I’m feeling bloated, so I must have a problem with gluten.
The Truth: Not all bloating is caused by problems with gluten. With coeliac disease – a permanent intolerance to gluten – not all sufferers experience bloating. It has been suggested that only 40 per cent of adults with coeliac disease have any abdominal symptoms (and about five per cent have no symptoms).
1. A gluten-free diet is healthier
In a word, no. It’s not. Unless you have a legitimate reason to be avoiding gluten – if you have coeliac disease, for example – there is no reason to remove gluten from your diet. Due to its presence in wheat, barley and rye, gluten is present in many carbohydrate-based foods, some of which can be unhealthy (think biscuits, cakes, pies, and pastries). This may be the reason it’s gained such a reputation, but gluten itself isn’t unhealthy.
It is not the absence of gluten which makes for a healthier diet but rather the foods that are included. Because a gluten-free diet excludes many refined, processed foods, it can be very healthy – it often includes more fresh fruit and vegetables, nuts and seeds, fresh meat, fish, chicken and legumes, all of which are nutrient-rich foods. But a gluten-free diet can also be low in fibre, and some gluten-free products have a high glycaemic index, meaning they are rapidly metabolised and don’t leave us feeling satisfied for very long.
Another risk for the gluten-free eater is a lack of whole grains. These are a good source of B vitamins, and a gluten-free diet can be low in B vitamins if the gluten-free grains used are not carefully chosen.
2. No sugar has a place in my diet
Of course, having too much sugar will lead to problems like weight gain and long term health problems. But, glucose is essential to our body.
“This idea that sugar is inherently bad for you is a myth “. We all need sugar; that’s the basic block of what runs our bodies. It’s necessary to survive.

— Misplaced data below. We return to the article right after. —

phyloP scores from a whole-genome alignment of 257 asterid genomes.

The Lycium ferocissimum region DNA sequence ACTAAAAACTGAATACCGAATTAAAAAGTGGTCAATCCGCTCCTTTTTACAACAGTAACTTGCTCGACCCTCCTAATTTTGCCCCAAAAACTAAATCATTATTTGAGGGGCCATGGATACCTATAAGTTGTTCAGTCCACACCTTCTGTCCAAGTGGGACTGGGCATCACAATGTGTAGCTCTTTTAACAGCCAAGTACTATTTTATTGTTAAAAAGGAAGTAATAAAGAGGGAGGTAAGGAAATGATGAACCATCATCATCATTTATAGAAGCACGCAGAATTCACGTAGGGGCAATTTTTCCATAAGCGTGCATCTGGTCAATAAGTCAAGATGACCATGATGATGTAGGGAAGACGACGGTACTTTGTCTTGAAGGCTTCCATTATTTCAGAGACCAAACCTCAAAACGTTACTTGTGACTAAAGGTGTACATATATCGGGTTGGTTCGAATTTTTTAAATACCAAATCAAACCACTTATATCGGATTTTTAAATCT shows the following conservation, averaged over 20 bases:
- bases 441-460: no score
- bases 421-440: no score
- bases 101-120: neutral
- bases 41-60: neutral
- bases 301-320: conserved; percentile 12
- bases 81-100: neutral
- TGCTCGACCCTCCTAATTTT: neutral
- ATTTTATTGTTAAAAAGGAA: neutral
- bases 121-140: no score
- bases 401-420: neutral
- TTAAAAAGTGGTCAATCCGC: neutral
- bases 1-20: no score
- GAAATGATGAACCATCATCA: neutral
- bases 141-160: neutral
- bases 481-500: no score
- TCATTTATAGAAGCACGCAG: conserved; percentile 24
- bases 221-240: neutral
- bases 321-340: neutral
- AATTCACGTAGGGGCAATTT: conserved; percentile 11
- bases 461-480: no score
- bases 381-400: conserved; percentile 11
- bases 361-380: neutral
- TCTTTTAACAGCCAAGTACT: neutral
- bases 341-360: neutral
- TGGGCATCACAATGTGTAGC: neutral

Sugar is sugar and, ultimately, all sugar is broken down in our bodies into glucose, which our cells use for energy. However, the difference between that teaspoon of sugar you add to your tea and the natural sugar in a piece of fruit is the presence of vitamins and minerals.
That said, eliminating all sugar from your diet would be almost impossible. Fruit, potatoes, and other starchy foods all have high glycemic indexes, so you’d have to eliminate all of them before your sugar intake was whittled down to nothing.
The same can be said of lactose, the sugar found in milk and dairy products. Although it’s still a form of sugar, lactose comes with a healthy dose of the vitamins and minerals that dairy has to offer, such as calcium.
Honey, maple syrup, and agave syrup are all still natural forms of sugar – however, they are similar to refined sugar, in that their actual nutrient content is quite poor.
Cutting back on added sugar doesn’t mean you have to ignore your sweet tooth altogether. But when it comes calling, it’s best to have smarter choices.
3.Low fat = healthy
Contrary to deeply entrenched opinion, a low-fat diet is not necessarily a healthy one. The important thing is not to cut out fat entirely, but to make sure that you’re eating the right kind. Unsaturated fats are the ones our bodies need and use. They have been associated with lower blood cholesterol, and are found in foods such as oils, nuts, seeds, avocado, and oily fish.
Low-fat products are only useful when they are helping you to reduce your intake of saturated fat, the type of fat associated with high cholesterol and heart disease risk. If you do choose these kinds of products, make sure you read the nutrition information label to make sure they’re free from added sugar.